As much as I love to wander and roam… to me there’s really no better place than home.  Until I am ready to go again. It’s the only real addiction I have.

“The world is full of wonderful things you haven’t seen yet. Don’t ever give up on the chance of seeing them.” ~J.K. Rowling

“Half the fun of the travel is the esthetic of lostness.” ~ Ray Bradbury

“You’re not sorry to go, of course. With people like us our home is where we are not… No one person in the world is necessary to you or to me.” ~ F. Scott Fitzgerald

“There’s a race of men that don’t fit in,
A race that can’t sit still;
So they break the hearts of kith and kin, And they roam the world at will.
They range the field and rove the flood,
And they climb the mountain’s crest; Their’s is the curse of the gypsy blood,
And they don’t know how to rest.”
~Robert Service

Wanderlust:  Angeline; amoralegria; usfman; fandango; henhouselady; blindzanygirl; footloose; mudgha; monkey

Thank a Vet


“As we express our gratitude, we must never forget that the highest appreciation is not to utter words, but to live by them.” — John F. Kennedy

I am unsure where the story came from, but as a veteran myself (21 years Navy), I love the story and the sentiment behind it.  It is not my own, but I love positive stories of the men and women who have served my country and this is really a great one.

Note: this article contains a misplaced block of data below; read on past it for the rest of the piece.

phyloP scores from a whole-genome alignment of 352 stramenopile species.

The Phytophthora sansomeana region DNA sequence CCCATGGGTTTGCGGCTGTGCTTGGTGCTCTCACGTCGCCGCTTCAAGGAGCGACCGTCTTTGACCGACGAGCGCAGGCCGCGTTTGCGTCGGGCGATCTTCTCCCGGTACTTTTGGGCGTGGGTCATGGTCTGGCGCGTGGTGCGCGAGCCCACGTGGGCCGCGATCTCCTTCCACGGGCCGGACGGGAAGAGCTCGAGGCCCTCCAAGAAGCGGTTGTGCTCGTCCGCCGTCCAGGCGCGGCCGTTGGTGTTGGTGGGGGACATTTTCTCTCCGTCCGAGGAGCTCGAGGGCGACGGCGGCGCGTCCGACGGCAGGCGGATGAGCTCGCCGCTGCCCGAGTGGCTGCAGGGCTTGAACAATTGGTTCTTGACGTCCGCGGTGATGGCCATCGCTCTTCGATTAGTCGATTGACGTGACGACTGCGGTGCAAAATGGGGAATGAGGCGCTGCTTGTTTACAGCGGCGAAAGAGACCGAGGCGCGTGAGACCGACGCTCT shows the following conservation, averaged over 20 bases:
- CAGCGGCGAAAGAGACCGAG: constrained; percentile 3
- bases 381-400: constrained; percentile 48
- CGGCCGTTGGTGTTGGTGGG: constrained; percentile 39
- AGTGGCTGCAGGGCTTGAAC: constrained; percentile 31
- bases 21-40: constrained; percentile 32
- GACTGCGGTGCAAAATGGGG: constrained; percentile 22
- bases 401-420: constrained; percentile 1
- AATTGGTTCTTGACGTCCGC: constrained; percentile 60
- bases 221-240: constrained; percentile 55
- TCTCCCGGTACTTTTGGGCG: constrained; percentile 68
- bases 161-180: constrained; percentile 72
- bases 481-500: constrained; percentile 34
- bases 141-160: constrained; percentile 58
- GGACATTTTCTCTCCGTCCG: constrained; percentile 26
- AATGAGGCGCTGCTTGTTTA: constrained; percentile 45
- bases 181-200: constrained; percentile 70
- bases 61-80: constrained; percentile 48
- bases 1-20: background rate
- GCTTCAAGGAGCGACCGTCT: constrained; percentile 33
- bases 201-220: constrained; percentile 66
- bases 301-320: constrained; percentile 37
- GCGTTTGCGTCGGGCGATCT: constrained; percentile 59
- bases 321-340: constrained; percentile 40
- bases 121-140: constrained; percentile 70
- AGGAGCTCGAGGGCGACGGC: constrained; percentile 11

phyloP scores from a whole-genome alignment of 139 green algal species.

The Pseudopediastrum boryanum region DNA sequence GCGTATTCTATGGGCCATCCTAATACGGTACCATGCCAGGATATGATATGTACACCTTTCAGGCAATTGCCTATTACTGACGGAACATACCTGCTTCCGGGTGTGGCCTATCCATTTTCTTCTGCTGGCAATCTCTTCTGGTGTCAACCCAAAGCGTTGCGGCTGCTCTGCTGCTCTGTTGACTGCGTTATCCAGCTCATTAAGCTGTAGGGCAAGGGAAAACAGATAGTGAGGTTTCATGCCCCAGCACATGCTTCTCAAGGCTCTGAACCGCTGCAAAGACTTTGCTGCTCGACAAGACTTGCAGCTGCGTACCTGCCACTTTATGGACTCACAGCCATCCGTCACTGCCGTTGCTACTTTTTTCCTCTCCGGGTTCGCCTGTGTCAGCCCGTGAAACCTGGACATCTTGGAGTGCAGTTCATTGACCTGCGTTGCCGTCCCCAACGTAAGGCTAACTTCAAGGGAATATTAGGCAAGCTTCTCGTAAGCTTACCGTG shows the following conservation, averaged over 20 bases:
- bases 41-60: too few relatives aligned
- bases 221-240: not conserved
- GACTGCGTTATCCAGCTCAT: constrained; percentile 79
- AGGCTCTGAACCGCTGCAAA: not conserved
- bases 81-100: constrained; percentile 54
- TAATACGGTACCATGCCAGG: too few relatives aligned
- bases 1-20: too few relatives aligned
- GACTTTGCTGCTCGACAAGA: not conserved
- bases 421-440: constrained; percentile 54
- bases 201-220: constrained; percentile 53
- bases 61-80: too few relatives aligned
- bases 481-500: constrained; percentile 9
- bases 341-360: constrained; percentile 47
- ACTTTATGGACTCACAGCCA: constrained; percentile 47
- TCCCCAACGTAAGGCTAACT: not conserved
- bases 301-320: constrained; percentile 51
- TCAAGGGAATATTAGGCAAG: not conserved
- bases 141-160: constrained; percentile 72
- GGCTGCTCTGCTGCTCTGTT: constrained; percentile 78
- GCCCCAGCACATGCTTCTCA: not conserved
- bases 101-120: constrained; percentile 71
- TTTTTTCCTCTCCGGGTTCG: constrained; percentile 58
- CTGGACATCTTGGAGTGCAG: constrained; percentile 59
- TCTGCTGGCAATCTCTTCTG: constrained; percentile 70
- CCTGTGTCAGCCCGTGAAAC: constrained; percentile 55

The rest of this is the story that is written as I received it.ann m

it’s a story about one of the soldiers in this picture with Ann Margaret and what happened years later when he met her. It will take you about one minute to read it. Here’s the rest of the post:

Richard, (my husband), never really talked a lot about his time in Vietnam, other than a sniper had shot him.

However, he had a slightly grainy, 8 x 10 black and white photo he had taken at a USO show of Ann Margret with Bob Hope in the background that was one of his treasures.

A few years ago, Ann Margaret was doing a book signing at a local bookstore.

Richard wanted to see if he could get her to sign the treasured photo, so he arrived at the bookstore at 12 o’clock for the 7:30 signing.